After discussed with technical support guys from AWS, I get more information about how to use all the service of AWS to build a streaming ETL architecture, step by step.
The main architecture could be described by the diagram below:
AWS S3 is the de-facto data lake. All the data, no matter from AWS RDS or AWS Dynamo or other custom ways, could be written into AWS S3 by using some specific format, such as Apache Parquet or Apache ORC (CSV format is not recommend because it’s not suitable for data scan and data compression). Then, data engineers could use AWS Glue to extract the data from AWS S3, transform them (using PySpark or something like it), and load them into AWS Redshift.
For some frequently-used data, they could also be put in AWS Redshift for optimised query. When it is needed to join tables from both AWS S3 and AWS Redshift, we could also use AWS Redshift Spectrum.
BTW, I also joined a workshop about DataBricks’ new Unified Data Analytics and Machine Learning Platform which is built on AWS. It contains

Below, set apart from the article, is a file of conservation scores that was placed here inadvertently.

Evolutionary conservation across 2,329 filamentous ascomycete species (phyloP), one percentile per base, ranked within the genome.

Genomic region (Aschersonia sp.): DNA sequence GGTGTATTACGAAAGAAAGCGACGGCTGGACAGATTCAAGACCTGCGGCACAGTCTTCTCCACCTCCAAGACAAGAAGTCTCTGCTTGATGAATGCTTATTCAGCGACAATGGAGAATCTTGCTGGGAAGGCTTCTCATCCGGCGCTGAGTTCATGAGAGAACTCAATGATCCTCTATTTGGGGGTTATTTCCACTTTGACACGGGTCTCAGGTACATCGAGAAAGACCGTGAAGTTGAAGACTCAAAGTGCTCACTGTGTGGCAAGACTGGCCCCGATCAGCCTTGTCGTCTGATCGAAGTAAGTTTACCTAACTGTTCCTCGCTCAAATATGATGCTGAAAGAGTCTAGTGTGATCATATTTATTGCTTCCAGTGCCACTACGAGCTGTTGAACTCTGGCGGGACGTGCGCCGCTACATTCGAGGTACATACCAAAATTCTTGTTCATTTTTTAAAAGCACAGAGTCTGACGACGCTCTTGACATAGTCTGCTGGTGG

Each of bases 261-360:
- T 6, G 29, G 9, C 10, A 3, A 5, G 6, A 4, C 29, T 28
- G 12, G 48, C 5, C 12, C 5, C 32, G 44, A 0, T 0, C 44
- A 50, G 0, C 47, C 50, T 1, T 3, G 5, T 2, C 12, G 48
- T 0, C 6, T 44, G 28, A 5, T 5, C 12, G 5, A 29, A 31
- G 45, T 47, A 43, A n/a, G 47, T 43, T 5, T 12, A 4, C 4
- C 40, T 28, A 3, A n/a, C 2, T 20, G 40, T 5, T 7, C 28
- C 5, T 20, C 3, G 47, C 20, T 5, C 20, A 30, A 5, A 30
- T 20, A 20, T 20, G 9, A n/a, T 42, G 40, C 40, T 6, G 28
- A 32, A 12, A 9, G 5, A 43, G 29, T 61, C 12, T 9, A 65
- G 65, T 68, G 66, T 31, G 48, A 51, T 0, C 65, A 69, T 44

1. Delta Lake for data storage and schema enforcement.
2. Notebook to let user directly write code and run them to process and analyze data by Apache Spark. Just like Jupyter Notebook.
3. MLFlow use above data to train machine learning model.
I used Apache Spark for learning about 4 years ago. At that time, I even need to build java/scala package by myself, upload and run it. Debugging is tedious because I can only scan logs of CLI again and again to find mistakes in code. But now, Databricks give a much more convenient solution for the data scientists and developers.
Someone who is interesting in this platform could try free edition of it https://databricks.com/try-databricks